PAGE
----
Defined Benefit  

Pension scheme launches for teachers

Pension scheme launches for teachers

Workplace pension provider TPT Retirement Solutions is launching a pensions scheme for the education sector to help struggling employers who are facing a hike in contributions to their scheme.

The new Pension Scheme for the Education Sector, which will be open to employer applications from March 1, 2019, will include both defined contribution and defined benefit pension provision, to give both "employers and members the flexibility to meet their needs," TPT stated.

Currently, public and private schools all contribute to the Teachers’ Pension Scheme, making it easier for teachers to move between the two sectors.

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But employer contribution rates to public sector schemes are set to increase up to 13 per cent during 2019, due to lower growth in the economy.

This has led some private schools, which are having to self-fund their schemes, to consider setting up alternative arrangements.

In September, the government announced it would be changing the rate used to calculate the liabilities of public sector schemes "to reflect the Office for Budget Responsibility’s long-term growth forecasts".

Martin Clarke, government actuary, said total employer contribution rates could increase by between 5 and 13 per cent of pensionable pay as a result, the exact amounts depending on the scheme.

These rates will be paid from April 2019 to end of March 2023, and the government's actuary department will calculate the employer contribution for each scheme as part of its valuations.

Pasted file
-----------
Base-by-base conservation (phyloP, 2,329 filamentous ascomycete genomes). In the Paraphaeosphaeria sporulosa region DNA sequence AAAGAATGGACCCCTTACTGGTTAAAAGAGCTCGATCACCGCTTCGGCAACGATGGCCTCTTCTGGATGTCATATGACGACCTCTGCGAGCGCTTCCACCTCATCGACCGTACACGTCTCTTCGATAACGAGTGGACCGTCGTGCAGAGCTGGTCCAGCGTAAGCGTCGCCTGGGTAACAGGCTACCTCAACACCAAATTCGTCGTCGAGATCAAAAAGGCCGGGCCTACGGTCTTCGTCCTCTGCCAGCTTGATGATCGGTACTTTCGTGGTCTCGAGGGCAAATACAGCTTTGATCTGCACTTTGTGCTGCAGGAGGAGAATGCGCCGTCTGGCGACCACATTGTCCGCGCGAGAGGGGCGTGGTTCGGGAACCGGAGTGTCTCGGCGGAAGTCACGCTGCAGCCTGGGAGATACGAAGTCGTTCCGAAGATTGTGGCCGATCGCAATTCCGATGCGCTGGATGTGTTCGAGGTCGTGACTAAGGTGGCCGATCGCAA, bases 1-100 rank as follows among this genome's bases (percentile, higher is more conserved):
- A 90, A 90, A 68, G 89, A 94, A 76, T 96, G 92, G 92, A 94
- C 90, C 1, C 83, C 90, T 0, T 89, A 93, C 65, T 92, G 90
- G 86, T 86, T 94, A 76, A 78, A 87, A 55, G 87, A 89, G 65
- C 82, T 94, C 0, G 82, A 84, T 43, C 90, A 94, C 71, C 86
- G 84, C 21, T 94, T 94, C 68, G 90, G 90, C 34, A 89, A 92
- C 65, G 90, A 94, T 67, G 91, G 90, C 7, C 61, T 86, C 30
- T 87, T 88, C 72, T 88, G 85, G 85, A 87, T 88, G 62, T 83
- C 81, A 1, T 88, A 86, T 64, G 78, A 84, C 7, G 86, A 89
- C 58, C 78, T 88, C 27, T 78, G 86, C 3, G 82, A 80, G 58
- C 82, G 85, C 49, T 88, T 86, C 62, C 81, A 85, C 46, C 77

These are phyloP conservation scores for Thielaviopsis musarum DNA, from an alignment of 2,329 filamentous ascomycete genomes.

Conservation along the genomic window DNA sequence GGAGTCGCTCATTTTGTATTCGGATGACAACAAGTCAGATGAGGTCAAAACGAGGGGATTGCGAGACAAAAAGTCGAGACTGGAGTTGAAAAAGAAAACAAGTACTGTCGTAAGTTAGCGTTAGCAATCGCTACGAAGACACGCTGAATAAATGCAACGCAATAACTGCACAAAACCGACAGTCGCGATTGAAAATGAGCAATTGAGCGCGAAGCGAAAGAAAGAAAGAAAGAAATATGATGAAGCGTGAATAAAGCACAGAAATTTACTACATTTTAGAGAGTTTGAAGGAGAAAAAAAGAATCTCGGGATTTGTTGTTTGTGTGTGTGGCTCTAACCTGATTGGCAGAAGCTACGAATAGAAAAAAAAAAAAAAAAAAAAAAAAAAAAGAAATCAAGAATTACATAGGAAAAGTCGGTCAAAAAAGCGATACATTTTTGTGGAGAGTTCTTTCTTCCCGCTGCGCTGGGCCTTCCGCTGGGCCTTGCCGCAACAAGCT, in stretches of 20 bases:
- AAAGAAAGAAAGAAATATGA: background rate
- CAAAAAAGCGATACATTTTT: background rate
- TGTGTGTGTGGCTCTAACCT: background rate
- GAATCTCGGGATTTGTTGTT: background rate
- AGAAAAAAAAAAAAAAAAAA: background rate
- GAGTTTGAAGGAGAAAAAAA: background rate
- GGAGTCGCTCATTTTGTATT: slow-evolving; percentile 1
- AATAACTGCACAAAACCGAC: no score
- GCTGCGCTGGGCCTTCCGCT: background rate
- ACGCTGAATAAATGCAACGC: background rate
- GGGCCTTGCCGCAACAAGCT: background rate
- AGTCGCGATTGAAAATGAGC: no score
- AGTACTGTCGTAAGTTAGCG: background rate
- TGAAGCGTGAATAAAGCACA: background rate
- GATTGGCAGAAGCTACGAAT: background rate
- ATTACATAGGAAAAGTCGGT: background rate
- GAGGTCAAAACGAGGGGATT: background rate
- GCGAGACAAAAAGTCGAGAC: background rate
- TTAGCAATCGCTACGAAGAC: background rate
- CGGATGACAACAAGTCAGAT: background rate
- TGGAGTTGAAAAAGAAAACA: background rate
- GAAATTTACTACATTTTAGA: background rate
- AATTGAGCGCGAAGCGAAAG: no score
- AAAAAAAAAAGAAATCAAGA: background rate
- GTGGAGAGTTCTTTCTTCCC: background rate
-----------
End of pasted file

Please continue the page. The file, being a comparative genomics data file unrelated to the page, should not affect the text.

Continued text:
Sir Steve Webb, former pensions minister and director of policy at Royal London, explained that until now, most teachers have been able to stay in the Teachers Pension Scheme even when they moved to a private school.

He said: "But the hike in employer contributions, which private schools are having to self-fund, has led many schools to decide that they can no longer continue. 

"Many are consulting on setting up alternative arrangements for their teachers. These are likely to continue to involve a large employer contribution, but will probably be on a DC rather than a DB basis."

Mike Ramsey, chief executive at TPT Retirement Solutions, said: "Many schools are facing a large increase in their contributions to the Teachers’ Pension Scheme later this year, and our new scheme offers schools and educational organisations an option that includes both DC and DB provision.

"We already work with over 200 schools and look after the pensions of over 25,000 people working in the education sector. This is an exciting step forward for TPT as we grow our business and we look forward to working with more schools."

TPT, which specialises in offering a DB master trust, caters for 300,000 members and has assets under management worth more than £10bn.

maria.espadinha@ft.com